FORT WORTH, Texas -- Trucks series driver Tony Roper died Saturday, hours after a fiery crash in a race at Texas Motor Speedway, becoming the third on-track fatality this year in NASCAR.
The 35-year-old driver had a severe neck injury which prevented blood from flowing to his brain, said Dr. John LaNoue, a trauma surgeon at Parkland Hospital. LaNoue said the injury Friday night left Roper without any brain function.
Roper was unconscious and unresponsive when he was pulled out of his truck after the wreck during the O'Reilly 400, where he started 15th in a field of 36. Emergency crews had to cut the roof off his Ford to get him out.
He had been placed on a ventilator at the hospital, where his father, former Midwest short track star Dean Roper, was with him when he died.
''We appreciate the show of support from the other drivers and teams who came here to be with us last night and this morning,'' Roper said. ''We appreciate everybody who helped him along in racing, and all the friends he has made as a result.
''He was a good little racer.''
It was the first fatal accident at Texas Motor Speedway, which opened in April of 1997.
''We are all shaken by the death of Tony Roper,'' said track manager Eddie Gossager. ''We join our fans in offering prayerful support to Tony Roper's family.''
NASCAR Busch series driver Adam Petty and Winston Cup competitor Kenny Irwin were killed earlier this year. They crashed eight weeks apart while practicing at New Hampshire International Speedway.
''Our thoughts and prayers are certainly with Dean and Shirley, Tony's wife Michelle, and sister Kim,'' said Mike Helton, NASCAR's senior vice president and chief operating officer.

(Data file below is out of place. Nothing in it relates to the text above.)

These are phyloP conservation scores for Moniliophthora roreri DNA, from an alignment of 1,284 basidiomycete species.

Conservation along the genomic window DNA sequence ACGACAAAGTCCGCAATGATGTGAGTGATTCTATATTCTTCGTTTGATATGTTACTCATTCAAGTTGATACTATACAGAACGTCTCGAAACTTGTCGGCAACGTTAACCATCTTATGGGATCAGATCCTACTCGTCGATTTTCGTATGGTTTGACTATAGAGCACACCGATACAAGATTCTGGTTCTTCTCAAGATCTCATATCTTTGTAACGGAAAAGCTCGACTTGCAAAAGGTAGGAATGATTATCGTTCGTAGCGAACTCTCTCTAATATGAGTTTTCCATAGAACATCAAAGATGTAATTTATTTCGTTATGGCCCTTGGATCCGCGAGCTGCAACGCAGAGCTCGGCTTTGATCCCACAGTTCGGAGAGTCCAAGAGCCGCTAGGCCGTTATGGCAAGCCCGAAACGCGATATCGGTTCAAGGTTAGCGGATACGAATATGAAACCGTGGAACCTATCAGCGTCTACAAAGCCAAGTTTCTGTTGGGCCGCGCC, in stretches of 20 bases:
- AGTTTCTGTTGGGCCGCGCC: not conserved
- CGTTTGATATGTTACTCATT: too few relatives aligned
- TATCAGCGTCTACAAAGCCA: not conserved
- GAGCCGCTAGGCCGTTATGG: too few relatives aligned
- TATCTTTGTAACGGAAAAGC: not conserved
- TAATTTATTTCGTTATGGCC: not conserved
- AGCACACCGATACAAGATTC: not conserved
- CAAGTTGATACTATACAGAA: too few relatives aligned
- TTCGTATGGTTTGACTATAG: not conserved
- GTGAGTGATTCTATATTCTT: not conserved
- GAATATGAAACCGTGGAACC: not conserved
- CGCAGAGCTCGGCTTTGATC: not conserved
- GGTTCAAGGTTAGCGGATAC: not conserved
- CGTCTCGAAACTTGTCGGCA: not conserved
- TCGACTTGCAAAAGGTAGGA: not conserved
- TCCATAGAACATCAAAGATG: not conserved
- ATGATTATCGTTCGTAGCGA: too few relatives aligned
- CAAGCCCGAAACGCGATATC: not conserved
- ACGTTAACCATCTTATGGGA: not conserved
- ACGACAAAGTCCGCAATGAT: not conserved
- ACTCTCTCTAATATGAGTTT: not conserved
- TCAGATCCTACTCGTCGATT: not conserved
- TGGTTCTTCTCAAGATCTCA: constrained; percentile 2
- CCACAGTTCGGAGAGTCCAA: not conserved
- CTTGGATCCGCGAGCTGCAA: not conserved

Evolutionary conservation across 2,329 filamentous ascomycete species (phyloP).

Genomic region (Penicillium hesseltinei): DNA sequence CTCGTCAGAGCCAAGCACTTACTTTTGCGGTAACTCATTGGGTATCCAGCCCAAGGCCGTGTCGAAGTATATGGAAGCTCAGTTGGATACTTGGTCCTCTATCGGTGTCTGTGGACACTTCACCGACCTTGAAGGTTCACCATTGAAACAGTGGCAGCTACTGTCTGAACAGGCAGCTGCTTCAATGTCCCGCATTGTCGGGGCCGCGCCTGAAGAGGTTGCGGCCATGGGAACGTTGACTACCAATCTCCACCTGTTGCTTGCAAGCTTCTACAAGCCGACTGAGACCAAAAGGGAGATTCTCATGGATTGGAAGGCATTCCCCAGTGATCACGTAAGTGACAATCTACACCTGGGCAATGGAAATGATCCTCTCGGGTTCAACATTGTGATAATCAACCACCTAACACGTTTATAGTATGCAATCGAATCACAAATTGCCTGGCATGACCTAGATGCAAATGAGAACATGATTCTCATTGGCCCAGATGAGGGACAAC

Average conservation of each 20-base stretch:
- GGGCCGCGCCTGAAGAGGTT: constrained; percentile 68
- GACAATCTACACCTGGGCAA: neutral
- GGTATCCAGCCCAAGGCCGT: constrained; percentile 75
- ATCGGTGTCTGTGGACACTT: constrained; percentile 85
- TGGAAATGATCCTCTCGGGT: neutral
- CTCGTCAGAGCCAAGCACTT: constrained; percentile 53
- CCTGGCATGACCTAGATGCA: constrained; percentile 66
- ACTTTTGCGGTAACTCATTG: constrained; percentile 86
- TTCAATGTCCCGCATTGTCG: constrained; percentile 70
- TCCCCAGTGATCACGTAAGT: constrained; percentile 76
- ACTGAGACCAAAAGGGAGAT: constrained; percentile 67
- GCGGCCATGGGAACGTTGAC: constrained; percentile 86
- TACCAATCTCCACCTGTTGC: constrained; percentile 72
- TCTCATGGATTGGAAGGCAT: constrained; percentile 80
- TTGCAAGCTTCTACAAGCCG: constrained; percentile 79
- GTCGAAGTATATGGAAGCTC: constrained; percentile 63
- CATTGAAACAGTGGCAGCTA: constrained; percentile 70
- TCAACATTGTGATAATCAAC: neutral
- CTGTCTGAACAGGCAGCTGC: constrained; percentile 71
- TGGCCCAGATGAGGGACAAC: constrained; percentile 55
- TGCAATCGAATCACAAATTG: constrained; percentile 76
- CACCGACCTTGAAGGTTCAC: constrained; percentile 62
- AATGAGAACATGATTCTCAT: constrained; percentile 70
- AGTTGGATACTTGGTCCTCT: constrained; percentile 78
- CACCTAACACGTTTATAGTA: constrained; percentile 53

The only previous fatality in the truck series was in 1997, when John Nemechek died after a crash in Homestead, Fla. Roper's death was the eighth from on-track crashes in NASCAR in the last 10 years.
Roper was one of two drivers to die Saturday from injuries in touring series events. Drag racer Wayne Bailey died hours after crashing during qualifying Friday night for the IHRA World Finals at Red River Raceway in Gilliam, La.
Roper, from Fair Grove, Mo., was in just his fifth Craftsman Series race this season, but the 60th of his career. He never won in the series, his best finish being second in Clermont, Ind., in 1998.
He also had raced in the Busch series over the past two years. As a Busch rookie in 1999, he had three top-10s in his 19 races but finished no better than 24th in three races on that circuit this year.
Roper began racing modifieds and late model cars in 1986, then moved to the ASA stock car circuit in 1992. He made his first start in the truck series during its debut season in 1995.
The crash happened as Roper tried to move through a pack of traffic. He apparently bumped with another truck, then veered sharply to the right and slammed head-on into the wall along the frontstretch on the 32nd of 267 laps on the 1 1/2-mile oval. His mangled truck burst into flames and spun out of control.
The accident was similar to one involving Geoffrey Bodine in the season-opening truck race at Daytona International Speedway. Bodine, a Winston Cup regular later fired from that ride, crashed after being pinched into the wall during the Daytona 200.
His truck became a fireball and took out a large section of the catch fencing as it spewed parts into the grandstand. Nine spectators and another driver were injured as was Bodine, who missed 2 1/2 months with a concussion, and breaks of a wrist, ankle and vertebrae.
Polesitter Bryan Reffner won the truck race Friday night, passing Andy Houston with six laps to go for his first victory in 112 career starts. Greg Biffle claimed the points title, even though he completed just 81 laps and finished 25th.
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